Value of SGLT-2 Inhibitors in Type 2 Diabetes

MAY 29, 2018


Experts Javier Morales, MD, and Dhiren Patel, PharmD, CDE, BC-ADM, BCACP, elucidate the value of SGLT-2 inhibition in the management of type 2 diabetes and reflect on the clinical tolerability of available agents in this setting.

Dhiren Patel, PharmD, CDE, BC-ADM, BCACP: [Sodium–glucose cotransporter 2] (SGLT-2) inhibitors work by inhibiting a protein called the SGLT-2 protein, which is responsible for about 90% of reabsorption of glucose back into the circulation. Through this mechanism and through this inhibition, the excess glucose is excreted through the urine, and it hits one of the core defects of type 2 diabetes that has not been previously targeted through other drugs that we’ve had on the market.

One of the biggest benefits of using an SGLT-2 inhibitor is that it hits a core defect when we look at the different defects that are responsible before hypoglycemia in a patient with type 2 diabetes are examined. We’ve had medications that have targeted various core defects, but the defect that has not been targeted until this class became available is in the kidneys. We know a lot of glucose reabsorption takes place, so this medication class specifically targets that and allows excess glucose through the urine.

The feedback that I’ve received regarding SGLT-2 inhibitors has been quite positive. As pharmacists it’s important to explain the benefits of the class but also some of the adverse events that could be associated with it. In terms of some of the benefits that patients will see beyond just the glycemic benefits might include some weight loss associated with the drug class or some blood pressure reduction. Patients who have a history of heart failure have seen some benefit there, as well as patients who have any type of renal impairment. We’ve seen improvement in albuminuria.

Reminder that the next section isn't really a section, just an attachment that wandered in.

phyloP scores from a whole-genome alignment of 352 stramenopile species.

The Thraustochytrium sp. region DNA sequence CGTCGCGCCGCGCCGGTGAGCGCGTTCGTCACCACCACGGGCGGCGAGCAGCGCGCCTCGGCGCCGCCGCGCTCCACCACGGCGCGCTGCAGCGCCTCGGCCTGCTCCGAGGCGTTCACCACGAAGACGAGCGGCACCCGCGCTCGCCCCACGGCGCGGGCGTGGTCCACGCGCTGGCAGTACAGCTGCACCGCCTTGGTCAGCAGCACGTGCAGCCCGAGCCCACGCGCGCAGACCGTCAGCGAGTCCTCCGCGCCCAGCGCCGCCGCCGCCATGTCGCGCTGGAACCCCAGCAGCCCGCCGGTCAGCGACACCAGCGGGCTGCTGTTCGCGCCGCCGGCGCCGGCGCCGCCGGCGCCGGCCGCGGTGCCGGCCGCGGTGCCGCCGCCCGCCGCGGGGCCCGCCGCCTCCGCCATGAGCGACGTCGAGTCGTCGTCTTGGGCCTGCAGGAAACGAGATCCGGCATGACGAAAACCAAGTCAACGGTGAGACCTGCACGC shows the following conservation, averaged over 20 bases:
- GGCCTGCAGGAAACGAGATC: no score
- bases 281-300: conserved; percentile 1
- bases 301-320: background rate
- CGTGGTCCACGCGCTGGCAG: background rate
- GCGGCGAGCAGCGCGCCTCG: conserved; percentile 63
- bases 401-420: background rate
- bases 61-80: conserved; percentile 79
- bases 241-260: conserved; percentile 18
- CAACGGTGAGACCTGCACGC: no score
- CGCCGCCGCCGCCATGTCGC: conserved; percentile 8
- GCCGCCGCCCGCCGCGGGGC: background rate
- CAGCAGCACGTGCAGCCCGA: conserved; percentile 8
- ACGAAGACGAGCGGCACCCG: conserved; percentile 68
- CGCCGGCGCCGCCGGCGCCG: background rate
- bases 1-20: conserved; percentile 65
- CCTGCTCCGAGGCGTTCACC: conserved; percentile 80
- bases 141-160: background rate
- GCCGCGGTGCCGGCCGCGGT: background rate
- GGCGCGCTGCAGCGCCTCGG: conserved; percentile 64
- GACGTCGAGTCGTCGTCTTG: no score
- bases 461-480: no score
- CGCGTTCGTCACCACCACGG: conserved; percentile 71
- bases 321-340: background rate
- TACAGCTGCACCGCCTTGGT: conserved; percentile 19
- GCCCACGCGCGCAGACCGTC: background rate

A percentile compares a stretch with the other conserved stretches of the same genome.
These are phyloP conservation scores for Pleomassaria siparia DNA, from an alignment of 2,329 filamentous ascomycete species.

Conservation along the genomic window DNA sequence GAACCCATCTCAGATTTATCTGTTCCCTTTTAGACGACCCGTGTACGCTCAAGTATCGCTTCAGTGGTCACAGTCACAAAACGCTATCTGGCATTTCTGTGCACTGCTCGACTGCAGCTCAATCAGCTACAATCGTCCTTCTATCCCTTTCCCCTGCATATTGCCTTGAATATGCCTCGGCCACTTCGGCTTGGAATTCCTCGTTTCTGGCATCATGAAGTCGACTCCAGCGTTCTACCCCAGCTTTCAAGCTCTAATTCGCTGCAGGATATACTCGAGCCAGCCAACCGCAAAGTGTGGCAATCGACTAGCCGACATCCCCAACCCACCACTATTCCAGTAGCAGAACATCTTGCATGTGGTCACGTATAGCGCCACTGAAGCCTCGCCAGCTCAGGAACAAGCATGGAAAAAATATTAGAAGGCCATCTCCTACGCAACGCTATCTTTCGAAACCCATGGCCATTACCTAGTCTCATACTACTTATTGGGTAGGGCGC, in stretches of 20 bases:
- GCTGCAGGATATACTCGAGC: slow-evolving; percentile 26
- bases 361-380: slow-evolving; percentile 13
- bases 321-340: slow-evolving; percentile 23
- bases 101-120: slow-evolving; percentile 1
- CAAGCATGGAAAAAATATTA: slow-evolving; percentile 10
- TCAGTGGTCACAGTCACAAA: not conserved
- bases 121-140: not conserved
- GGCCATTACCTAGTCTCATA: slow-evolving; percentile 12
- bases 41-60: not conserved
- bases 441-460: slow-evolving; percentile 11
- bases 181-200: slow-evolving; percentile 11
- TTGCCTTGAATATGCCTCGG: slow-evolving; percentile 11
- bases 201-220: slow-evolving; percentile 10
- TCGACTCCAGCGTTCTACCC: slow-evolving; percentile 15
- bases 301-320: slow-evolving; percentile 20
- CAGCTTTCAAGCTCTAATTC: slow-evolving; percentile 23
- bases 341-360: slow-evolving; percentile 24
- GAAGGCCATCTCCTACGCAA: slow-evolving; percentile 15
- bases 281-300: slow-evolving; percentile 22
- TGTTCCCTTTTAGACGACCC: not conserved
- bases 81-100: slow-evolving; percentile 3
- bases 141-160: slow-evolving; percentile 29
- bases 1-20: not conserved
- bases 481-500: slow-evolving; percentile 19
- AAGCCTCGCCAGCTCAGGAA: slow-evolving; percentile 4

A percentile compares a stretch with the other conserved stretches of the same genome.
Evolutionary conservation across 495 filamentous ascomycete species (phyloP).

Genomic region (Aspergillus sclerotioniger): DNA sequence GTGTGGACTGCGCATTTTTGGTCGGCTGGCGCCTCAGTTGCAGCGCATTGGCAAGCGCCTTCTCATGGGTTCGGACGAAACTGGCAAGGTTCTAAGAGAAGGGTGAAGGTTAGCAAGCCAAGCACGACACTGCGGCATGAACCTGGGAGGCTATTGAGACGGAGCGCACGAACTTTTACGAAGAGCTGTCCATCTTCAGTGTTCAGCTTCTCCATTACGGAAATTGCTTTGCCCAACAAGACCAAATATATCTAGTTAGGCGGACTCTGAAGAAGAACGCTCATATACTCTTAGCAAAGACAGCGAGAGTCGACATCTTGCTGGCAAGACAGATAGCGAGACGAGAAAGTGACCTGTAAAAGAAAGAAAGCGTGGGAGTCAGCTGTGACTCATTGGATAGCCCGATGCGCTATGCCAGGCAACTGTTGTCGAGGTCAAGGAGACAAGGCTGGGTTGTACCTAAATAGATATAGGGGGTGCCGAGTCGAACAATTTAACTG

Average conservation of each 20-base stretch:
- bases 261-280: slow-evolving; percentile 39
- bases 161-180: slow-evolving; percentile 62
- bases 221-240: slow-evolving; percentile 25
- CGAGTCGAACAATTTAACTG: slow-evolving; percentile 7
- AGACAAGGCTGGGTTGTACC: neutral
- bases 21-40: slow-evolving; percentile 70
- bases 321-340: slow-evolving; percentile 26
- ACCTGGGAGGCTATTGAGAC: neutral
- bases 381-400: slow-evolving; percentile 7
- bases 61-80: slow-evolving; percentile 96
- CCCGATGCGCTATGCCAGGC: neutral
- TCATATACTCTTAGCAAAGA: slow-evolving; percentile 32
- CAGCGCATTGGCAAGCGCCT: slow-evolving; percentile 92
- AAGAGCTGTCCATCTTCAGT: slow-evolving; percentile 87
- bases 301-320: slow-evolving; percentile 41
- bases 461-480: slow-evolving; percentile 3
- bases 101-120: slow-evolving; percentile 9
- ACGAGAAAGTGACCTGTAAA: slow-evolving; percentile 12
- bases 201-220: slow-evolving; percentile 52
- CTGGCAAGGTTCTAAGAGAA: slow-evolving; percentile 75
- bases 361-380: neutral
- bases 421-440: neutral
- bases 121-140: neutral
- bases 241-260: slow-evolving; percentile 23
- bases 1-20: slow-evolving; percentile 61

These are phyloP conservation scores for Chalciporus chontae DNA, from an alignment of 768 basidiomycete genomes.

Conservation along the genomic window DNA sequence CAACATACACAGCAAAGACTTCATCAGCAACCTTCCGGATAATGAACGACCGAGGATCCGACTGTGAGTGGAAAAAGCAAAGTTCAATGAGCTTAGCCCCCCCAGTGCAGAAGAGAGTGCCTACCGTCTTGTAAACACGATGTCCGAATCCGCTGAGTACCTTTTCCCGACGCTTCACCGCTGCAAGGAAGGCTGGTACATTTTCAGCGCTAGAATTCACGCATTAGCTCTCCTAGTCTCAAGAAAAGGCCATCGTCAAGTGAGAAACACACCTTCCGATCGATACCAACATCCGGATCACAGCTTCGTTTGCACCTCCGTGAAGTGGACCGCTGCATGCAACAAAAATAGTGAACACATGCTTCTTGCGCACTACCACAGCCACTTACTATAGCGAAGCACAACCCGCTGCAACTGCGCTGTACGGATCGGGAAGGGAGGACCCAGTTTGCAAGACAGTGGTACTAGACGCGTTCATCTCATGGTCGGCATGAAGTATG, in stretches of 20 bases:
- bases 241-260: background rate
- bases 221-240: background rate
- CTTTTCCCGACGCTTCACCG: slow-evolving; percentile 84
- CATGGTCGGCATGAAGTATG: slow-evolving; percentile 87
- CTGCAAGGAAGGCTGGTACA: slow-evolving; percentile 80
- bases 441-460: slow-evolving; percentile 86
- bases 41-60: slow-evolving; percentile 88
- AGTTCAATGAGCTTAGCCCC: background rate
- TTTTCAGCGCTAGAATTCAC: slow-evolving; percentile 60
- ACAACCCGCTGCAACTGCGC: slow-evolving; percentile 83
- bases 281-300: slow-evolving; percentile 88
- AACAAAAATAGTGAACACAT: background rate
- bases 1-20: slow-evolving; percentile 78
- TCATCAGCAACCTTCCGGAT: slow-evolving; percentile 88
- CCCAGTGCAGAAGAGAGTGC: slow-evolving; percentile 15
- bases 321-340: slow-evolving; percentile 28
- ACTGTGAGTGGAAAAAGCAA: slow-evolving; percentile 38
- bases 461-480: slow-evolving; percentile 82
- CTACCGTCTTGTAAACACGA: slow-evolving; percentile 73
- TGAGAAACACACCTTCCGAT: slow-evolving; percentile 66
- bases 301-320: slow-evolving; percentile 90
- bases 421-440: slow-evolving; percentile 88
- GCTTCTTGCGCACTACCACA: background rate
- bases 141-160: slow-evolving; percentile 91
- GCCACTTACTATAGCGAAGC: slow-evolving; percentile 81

But by the same token, there are some adverse events that we should counsel patients on, and those include infections. Patients could experience urinary tract infection or mycotic infections in both men and women. Most recently we’ve seen some commercials for SGLT-2 inhibitors, and patients have been coming to me and asking, “Hey, I saw this on TV. Can you tell me a little bit more about it?” That has been regarding some of the amputation risks that have been specifically associated with one of the agents. Again, there are some differences among the class, so it’s important to understand those differences and talk to your patients based off of that tailored regimen that the patient might be on.

Javier Morales, MD: Most of these agents have been found to be quite user-friendly for the patient In fact, most patients do report satisfactory results in terms of their A1c lowering. In addition to that, they do like the fact that they wind up shedding a couple of pounds when they’re on the SGLT-2 inhibitors. Unfortunately, there is an increased risk of mycotic genital infections, particularly amongst women and uncircumcised men. There are many things that could be recommended that might be beneficial such as drinking a little bit more water and trying to avoid things like barrier protection.

However, there are really no data looking at vitamin or mineral supplementation or probiotics in terms of trying to minimize these events. It winds up being a little bit of a challenge, however, to the practitioner in patients who may be experiencing urogenital symptoms and may be on an SGLT-2 inhibitor. It could be a bacterial urinary tract infection, or it could be a mycotic. If it’s treated as a bacterial urinary tract infection, the mycotic infection will likely worsen. And likewise, a lack of appropriate treatment for a potential bacterial urinary tract infection could lead to problems later on down the road. Most patients do find it quite easy to use, and it has been quite welcomed by the population in general.
 

SHARE THIS
0